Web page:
Meet Wilmina

“The last 22 years have been years of great pain, loss and very deep sorrows. I lost my baby, later lost my marriage, lost friends, and lost my only family (my parents). Fistula robbed me of everything that I once valued, and I have been left very empty.”

Wilmina's Story

“The last 22 years have been years of great pain, loss and very deep sorrows. I lost my baby, later lost my marriage, lost friends, and lost my only family (my parents). Fistula robbed me of everything that I once valued, and I have been left very empty,” Wilmina shared.

Wilmina was married at the age of 18. Like other girls in her village in this position, Wilmina was excited and full of expectations for her new married life. Everything went blissfully until complications arose during her first childbirth. She ended up delivering a stillborn child through a Caesarean section. It was a devastating time for her.

“As I went through the trauma of losing my baby, I kept reassuring myself that I would soon recover and move on. But little did I know that there was another tragedy waiting to strike. On the 5th day following my delivery, I woke up and found all my bedding wet. When I stood up, urine poured on the floor. After consultation from the nurse’s desk, it was confirmed that I had developed an obstetric fistula. My world tore apart, my dreams shattered and my hope faded away when I was told that my condition was not treatable,” said Wilmina.

There is a saying in Wilmina’s community, that “When Mr. Problems knocks on your door, he comes in in with his entire clan.”

When Wilmina was discharged from hospital, her husband accompanied her home. He had acted very supportive at the hospital, but she would soon realize that it was an act. As soon as they got home, Wilmina found all of her belongings already packed. That same day, her husband escorted her back to her parents’ home, claiming that Wilmina was a bad omen to his family.

“Was it really my fault? Did I make a mistake by fulfilling my divine mandate of child bearing? Is it wrong to be born a woman?” These were the questions that Wilmina kept asking herself.

Then, tragedy struck again. One day, Wilmina returned to her parents’ house after fetching water, to discover that her parents had been murdered in cold blood.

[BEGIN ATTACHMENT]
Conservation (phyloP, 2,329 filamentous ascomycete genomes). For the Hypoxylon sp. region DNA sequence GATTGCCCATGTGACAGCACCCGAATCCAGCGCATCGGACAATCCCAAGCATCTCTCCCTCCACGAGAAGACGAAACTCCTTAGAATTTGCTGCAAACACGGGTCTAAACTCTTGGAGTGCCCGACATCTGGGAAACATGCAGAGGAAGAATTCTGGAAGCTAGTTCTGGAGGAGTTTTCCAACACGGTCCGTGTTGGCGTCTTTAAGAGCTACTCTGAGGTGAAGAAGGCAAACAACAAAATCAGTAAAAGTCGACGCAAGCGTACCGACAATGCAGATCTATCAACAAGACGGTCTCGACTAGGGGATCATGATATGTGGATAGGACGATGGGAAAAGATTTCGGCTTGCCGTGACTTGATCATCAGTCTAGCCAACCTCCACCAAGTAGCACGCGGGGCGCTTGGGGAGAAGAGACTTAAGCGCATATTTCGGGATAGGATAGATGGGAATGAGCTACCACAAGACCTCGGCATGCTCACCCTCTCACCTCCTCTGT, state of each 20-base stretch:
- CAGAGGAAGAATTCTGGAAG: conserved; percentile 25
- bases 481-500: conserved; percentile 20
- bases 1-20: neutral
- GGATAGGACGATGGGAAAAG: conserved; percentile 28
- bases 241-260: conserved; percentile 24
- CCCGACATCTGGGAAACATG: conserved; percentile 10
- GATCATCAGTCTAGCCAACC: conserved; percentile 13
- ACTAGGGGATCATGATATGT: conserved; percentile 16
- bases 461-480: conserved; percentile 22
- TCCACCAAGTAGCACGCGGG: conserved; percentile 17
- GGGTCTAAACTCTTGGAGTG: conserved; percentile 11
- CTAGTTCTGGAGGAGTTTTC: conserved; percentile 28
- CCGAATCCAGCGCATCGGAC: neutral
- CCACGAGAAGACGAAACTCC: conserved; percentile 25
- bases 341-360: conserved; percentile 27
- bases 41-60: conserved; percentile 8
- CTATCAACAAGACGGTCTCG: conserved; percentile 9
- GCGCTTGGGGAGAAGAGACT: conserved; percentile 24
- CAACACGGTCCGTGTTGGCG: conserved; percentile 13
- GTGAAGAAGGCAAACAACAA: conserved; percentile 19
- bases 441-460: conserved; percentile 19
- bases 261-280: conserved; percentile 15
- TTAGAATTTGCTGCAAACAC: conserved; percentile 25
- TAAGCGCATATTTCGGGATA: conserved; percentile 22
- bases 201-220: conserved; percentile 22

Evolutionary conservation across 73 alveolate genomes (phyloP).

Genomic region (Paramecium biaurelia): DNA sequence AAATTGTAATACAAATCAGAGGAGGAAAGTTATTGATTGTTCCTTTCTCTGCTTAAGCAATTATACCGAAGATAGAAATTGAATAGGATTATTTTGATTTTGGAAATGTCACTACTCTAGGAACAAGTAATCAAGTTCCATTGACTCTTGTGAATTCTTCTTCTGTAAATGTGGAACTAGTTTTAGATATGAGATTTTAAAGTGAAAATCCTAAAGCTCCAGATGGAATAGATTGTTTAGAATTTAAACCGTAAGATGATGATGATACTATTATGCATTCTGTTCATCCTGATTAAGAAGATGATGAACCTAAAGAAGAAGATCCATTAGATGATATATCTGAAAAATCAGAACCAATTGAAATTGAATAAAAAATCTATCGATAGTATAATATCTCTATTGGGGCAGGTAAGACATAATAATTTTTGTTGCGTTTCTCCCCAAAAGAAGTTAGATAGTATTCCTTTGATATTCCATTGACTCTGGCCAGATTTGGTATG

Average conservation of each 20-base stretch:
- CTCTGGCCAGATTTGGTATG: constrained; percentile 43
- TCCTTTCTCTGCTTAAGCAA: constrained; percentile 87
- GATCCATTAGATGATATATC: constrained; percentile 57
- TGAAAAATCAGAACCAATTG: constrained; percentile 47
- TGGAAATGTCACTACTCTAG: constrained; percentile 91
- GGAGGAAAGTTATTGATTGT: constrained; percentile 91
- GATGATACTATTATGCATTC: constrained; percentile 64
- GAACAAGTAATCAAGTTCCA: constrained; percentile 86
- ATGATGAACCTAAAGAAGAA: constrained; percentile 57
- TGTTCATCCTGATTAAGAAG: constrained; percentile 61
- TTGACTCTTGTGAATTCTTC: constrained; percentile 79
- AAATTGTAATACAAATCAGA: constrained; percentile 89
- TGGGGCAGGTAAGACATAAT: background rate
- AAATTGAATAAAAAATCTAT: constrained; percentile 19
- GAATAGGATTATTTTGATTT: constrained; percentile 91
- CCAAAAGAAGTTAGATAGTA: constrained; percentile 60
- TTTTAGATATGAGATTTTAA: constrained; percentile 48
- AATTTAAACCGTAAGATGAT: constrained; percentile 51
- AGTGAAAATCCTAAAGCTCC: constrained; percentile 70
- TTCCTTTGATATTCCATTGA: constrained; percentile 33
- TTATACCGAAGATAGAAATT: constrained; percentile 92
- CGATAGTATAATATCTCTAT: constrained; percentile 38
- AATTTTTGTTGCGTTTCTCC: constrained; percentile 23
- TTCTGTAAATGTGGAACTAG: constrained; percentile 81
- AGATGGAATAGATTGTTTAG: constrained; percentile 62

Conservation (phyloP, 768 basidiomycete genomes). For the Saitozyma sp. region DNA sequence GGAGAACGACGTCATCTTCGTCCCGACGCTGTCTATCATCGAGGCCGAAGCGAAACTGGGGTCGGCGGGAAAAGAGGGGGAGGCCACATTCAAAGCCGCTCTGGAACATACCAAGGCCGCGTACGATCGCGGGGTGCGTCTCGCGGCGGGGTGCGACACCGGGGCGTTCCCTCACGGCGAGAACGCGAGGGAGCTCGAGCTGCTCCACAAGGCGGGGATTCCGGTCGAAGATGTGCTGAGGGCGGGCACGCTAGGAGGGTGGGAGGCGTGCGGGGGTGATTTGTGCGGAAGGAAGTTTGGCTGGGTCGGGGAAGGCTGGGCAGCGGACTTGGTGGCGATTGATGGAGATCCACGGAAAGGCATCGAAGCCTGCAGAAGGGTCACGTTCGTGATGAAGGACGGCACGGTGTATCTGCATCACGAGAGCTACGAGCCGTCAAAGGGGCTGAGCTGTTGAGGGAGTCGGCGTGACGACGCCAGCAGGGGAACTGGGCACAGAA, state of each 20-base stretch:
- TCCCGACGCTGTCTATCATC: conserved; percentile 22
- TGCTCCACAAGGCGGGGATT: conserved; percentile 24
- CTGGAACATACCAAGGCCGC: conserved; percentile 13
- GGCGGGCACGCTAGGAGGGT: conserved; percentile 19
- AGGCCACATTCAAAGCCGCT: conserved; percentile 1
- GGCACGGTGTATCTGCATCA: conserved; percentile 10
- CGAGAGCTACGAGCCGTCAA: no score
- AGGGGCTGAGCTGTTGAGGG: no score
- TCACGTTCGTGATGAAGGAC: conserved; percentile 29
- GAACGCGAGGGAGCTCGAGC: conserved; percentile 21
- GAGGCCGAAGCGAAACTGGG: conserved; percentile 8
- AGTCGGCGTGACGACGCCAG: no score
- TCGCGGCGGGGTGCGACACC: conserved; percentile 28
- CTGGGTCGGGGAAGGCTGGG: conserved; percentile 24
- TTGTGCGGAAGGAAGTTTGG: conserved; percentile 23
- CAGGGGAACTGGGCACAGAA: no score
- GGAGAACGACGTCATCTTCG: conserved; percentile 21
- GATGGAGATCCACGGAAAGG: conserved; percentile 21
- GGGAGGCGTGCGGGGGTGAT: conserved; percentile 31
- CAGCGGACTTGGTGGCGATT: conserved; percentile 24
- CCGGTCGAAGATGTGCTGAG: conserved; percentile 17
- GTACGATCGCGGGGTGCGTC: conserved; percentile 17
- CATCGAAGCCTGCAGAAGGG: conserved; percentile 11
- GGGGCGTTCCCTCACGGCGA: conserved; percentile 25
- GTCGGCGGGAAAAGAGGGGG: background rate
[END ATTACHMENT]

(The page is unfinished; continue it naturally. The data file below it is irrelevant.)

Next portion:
“It was not easy for me to handle all of that with my obstetric fistula and all the problems surrounding my life, and yet being the only child of my parents. After my parents’ burial, I was asked to leave because my uncle was now the rightful owner of all that belonged to my father since I was not a male child.

“A good Samaritan took me in and built me a small hut on the furthest end of his farm, which I deeply appreciate,” Wilmina shared. “For 22 years I have lived there. I have been sent into loneliness, I have lost all, misfortunes have pursued me, and tears have been like my daily bread. Every day I ask myself why am I still alive?”

Wilmina has undergone three corrective surgeries, all of which have been unsuccessful. When she spoke with Fistula Foundation, she was awaiting her fourth surgery at our partner facility, Gynocare Women’s & Fistula Hospital, where her surgery will be supported through our Action on Fistula program.

She is trying to remain hopeful, but after so much sadness, it is difficult. Instead she asks, “Will I ever know a good life?”

About Kenya

  • Population: 45,010,056
  • Average Births per Woman: 3.54
  • Female Literacy: 84.2%
  • Population Living in Poverty: 43.4% (less than $1.25/day)
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Read Another Woman’s Story

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  • Jenipher


    While giving birth to her fifth child in 1998, Jenipher endured a prolonged labor, and her baby was stillborn. Afterwards, Jenipher began leaking uncontrollably- she had developed an obstetric fistula. After 18 years of living with fistula, she had all but given up hope of getting treatment, until she heard a comforting voice on the radio.

  • Kabuli, from Afghanistan (photo credit: CURE International)



    Kabuli, from Afghanistan, is the third of four wives. When she developed a fistula after enduring obstructed labor without any emergency medical care, her husband forced her into isolation within his home. Living in shame, Kabuli thought she would be miserable for the rest of her life.

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  • Christine A.


    Christine loved her husband and bore him six children. But after he died, Christine's life changed when she was forced to marry her eldest brother-in-law, who cared very little for her or her children. She became pregnant with her seventh child, enduring a prolonged labor that left her with obstetric fistula. Her new husband shunned her and kicked her out of her home. But then she found hope.

  • Sofia - WAHA



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  • Nathi-Uganda



    Nathi* lives in Uganda. She was married at the age of 13 and two years later was pregnant with her first child. After enduring a difficult labor, Nathi lost her baby and was left with obstetric fistula, incontinent and leaking wastes. Her husband abandoned her and soon after, her family did, too. At 15, she was alone and scared.

  • Rasoandrana Marie Lucie


    Rasoandrana Marie Lucie became pregnant at the age of 15. Her labor began in April, 2016, and lasted for an excruciating three days. Eventually, the baby was delivered via C-section at a government hospital. The child did not survive. Not long after, Rasoandrana began leaking urine: the difficult labor had left her with obstetric fistula.

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